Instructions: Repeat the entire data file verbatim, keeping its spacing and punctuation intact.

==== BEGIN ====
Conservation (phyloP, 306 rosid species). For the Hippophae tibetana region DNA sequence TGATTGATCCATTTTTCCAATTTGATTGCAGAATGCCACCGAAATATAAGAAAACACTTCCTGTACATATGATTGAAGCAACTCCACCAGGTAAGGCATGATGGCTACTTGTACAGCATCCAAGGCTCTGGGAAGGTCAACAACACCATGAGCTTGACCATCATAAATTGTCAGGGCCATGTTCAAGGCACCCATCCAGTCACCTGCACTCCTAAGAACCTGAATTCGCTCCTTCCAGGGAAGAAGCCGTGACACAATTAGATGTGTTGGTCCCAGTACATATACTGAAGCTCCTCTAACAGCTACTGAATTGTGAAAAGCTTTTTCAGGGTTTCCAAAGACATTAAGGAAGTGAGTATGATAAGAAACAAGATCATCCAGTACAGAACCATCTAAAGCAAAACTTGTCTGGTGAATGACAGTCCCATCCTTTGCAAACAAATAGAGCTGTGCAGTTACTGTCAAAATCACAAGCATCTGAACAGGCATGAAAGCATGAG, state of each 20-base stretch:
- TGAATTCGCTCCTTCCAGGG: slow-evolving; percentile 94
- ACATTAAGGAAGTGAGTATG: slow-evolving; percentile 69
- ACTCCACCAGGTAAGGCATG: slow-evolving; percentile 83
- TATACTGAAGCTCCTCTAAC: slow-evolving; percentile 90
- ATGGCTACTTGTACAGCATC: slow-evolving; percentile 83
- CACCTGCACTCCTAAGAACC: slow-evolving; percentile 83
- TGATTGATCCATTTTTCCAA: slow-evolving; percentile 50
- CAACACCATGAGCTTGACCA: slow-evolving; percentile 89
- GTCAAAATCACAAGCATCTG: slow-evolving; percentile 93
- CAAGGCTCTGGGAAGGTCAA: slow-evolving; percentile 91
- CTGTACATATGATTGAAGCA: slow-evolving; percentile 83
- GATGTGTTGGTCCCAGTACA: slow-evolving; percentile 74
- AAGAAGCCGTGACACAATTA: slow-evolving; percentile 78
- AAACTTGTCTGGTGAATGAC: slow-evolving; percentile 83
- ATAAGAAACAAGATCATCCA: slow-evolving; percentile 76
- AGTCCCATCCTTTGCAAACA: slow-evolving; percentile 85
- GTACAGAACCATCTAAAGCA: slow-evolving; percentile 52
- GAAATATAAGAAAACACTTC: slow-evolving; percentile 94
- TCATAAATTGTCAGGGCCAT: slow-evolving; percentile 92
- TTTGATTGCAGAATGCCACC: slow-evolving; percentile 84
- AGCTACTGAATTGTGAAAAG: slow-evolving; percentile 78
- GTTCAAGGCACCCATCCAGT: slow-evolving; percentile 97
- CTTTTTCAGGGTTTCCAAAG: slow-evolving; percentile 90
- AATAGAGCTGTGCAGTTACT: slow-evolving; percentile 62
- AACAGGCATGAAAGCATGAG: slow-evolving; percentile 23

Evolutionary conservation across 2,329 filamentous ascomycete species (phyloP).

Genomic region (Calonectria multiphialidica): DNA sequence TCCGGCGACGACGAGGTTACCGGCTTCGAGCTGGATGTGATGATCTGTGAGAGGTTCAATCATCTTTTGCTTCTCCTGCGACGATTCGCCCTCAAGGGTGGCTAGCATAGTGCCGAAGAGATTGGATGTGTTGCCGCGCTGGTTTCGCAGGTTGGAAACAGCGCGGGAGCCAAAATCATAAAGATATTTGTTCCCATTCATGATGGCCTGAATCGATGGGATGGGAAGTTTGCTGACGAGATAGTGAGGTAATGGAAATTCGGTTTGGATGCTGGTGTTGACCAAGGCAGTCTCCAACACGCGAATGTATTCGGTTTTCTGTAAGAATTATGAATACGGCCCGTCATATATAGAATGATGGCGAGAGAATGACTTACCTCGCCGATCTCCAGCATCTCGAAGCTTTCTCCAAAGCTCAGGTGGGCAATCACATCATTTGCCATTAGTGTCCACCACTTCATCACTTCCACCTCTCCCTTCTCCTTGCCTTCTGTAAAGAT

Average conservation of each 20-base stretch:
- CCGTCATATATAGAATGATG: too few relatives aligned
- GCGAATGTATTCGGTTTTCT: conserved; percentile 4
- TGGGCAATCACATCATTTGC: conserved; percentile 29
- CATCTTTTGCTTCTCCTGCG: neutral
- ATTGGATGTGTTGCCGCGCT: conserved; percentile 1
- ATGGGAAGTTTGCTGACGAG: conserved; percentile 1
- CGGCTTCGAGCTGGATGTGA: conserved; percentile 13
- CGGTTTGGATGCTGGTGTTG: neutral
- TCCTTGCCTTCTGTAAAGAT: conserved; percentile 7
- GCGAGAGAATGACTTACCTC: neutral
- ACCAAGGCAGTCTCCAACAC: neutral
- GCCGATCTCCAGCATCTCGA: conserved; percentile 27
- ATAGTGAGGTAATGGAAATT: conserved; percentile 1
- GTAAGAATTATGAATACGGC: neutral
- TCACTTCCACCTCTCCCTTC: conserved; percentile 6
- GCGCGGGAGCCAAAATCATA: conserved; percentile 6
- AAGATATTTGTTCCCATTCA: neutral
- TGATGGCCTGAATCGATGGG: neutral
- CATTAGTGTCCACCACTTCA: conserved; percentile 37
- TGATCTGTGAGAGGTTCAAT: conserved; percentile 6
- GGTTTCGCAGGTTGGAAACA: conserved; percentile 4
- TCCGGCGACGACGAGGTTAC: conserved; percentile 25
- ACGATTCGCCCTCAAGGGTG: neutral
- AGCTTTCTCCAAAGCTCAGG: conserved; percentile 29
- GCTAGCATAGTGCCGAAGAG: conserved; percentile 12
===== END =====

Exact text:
Conservation (phyloP, 306 rosid species). For the Hippophae tibetana region DNA sequence TGATTGATCCATTTTTCCAATTTGATTGCAGAATGCCACCGAAATATAAGAAAACACTTCCTGTACATATGATTGAAGCAACTCCACCAGGTAAGGCATGATGGCTACTTGTACAGCATCCAAGGCTCTGGGAAGGTCAACAACACCATGAGCTTGACCATCATAAATTGTCAGGGCCATGTTCAAGGCACCCATCCAGTCACCTGCACTCCTAAGAACCTGAATTCGCTCCTTCCAGGGAAGAAGCCGTGACACAATTAGATGTGTTGGTCCCAGTACATATACTGAAGCTCCTCTAACAGCTACTGAATTGTGAAAAGCTTTTTCAGGGTTTCCAAAGACATTAAGGAAGTGAGTATGATAAGAAACAAGATCATCCAGTACAGAACCATCTAAAGCAAAACTTGTCTGGTGAATGACAGTCCCATCCTTTGCAAACAAATAGAGCTGTGCAGTTACTGTCAAAATCACAAGCATCTGAACAGGCATGAAAGCATGAG, state of each 20-base stretch:
- TGAATTCGCTCCTTCCAGGG: slow-evolving; percentile 94
- ACATTAAGGAAGTGAGTATG: slow-evolving; percentile 69
- ACTCCACCAGGTAAGGCATG: slow-evolving; percentile 83
- TATACTGAAGCTCCTCTAAC: slow-evolving; percentile 90
- ATGGCTACTTGTACAGCATC: slow-evolving; percentile 83
- CACCTGCACTCCTAAGAACC: slow-evolving; percentile 83
- TGATTGATCCATTTTTCCAA: slow-evolving; percentile 50
- CAACACCATGAGCTTGACCA: slow-evolving; percentile 89
- GTCAAAATCACAAGCATCTG: slow-evolving; percentile 93
- CAAGGCTCTGGGAAGGTCAA: slow-evolving; percentile 91
- CTGTACATATGATTGAAGCA: slow-evolving; percentile 83
- GATGTGTTGGTCCCAGTACA: slow-evolving; percentile 74
- AAGAAGCCGTGACACAATTA: slow-evolving; percentile 78
- AAACTTGTCTGGTGAATGAC: slow-evolving; percentile 83
- ATAAGAAACAAGATCATCCA: slow-evolving; percentile 76
- AGTCCCATCCTTTGCAAACA: slow-evolving; percentile 85
- GTACAGAACCATCTAAAGCA: slow-evolving; percentile 52
- GAAATATAAGAAAACACTTC: slow-evolving; percentile 94
- TCATAAATTGTCAGGGCCAT: slow-evolving; percentile 92
- TTTGATTGCAGAATGCCACC: slow-evolving; percentile 84
- AGCTACTGAATTGTGAAAAG: slow-evolving; percentile 78
- GTTCAAGGCACCCATCCAGT: slow-evolving; percentile 97
- CTTTTTCAGGGTTTCCAAAG: slow-evolving; percentile 90
- AATAGAGCTGTGCAGTTACT: slow-evolving; percentile 62
- AACAGGCATGAAAGCATGAG: slow-evolving; percentile 23

Evolutionary conservation across 2,329 filamentous ascomycete species (phyloP).

Genomic region (Calonectria multiphialidica): DNA sequence TCCGGCGACGACGAGGTTACCGGCTTCGAGCTGGATGTGATGATCTGTGAGAGGTTCAATCATCTTTTGCTTCTCCTGCGACGATTCGCCCTCAAGGGTGGCTAGCATAGTGCCGAAGAGATTGGATGTGTTGCCGCGCTGGTTTCGCAGGTTGGAAACAGCGCGGGAGCCAAAATCATAAAGATATTTGTTCCCATTCATGATGGCCTGAATCGATGGGATGGGAAGTTTGCTGACGAGATAGTGAGGTAATGGAAATTCGGTTTGGATGCTGGTGTTGACCAAGGCAGTCTCCAACACGCGAATGTATTCGGTTTTCTGTAAGAATTATGAATACGGCCCGTCATATATAGAATGATGGCGAGAGAATGACTTACCTCGCCGATCTCCAGCATCTCGAAGCTTTCTCCAAAGCTCAGGTGGGCAATCACATCATTTGCCATTAGTGTCCACCACTTCATCACTTCCACCTCTCCCTTCTCCTTGCCTTCTGTAAAGAT

Average conservation of each 20-base stretch:
- CCGTCATATATAGAATGATG: too few relatives aligned
- GCGAATGTATTCGGTTTTCT: conserved; percentile 4
- TGGGCAATCACATCATTTGC: conserved; percentile 29
- CATCTTTTGCTTCTCCTGCG: neutral
- ATTGGATGTGTTGCCGCGCT: conserved; percentile 1
- ATGGGAAGTTTGCTGACGAG: conserved; percentile 1
- CGGCTTCGAGCTGGATGTGA: conserved; percentile 13
- CGGTTTGGATGCTGGTGTTG: neutral
- TCCTTGCCTTCTGTAAAGAT: conserved; percentile 7
- GCGAGAGAATGACTTACCTC: neutral
- ACCAAGGCAGTCTCCAACAC: neutral
- GCCGATCTCCAGCATCTCGA: conserved; percentile 27
- ATAGTGAGGTAATGGAAATT: conserved; percentile 1
- GTAAGAATTATGAATACGGC: neutral
- TCACTTCCACCTCTCCCTTC: conserved; percentile 6
- GCGCGGGAGCCAAAATCATA: conserved; percentile 6
- AAGATATTTGTTCCCATTCA: neutral
- TGATGGCCTGAATCGATGGG: neutral
- CATTAGTGTCCACCACTTCA: conserved; percentile 37
- TGATCTGTGAGAGGTTCAAT: conserved; percentile 6
- GGTTTCGCAGGTTGGAAACA: conserved; percentile 4
- TCCGGCGACGACGAGGTTAC: conserved; percentile 25
- ACGATTCGCCCTCAAGGGTG: neutral
- AGCTTTCTCCAAAGCTCAGG: conserved; percentile 29
- GCTAGCATAGTGCCGAAGAG: conserved; percentile 12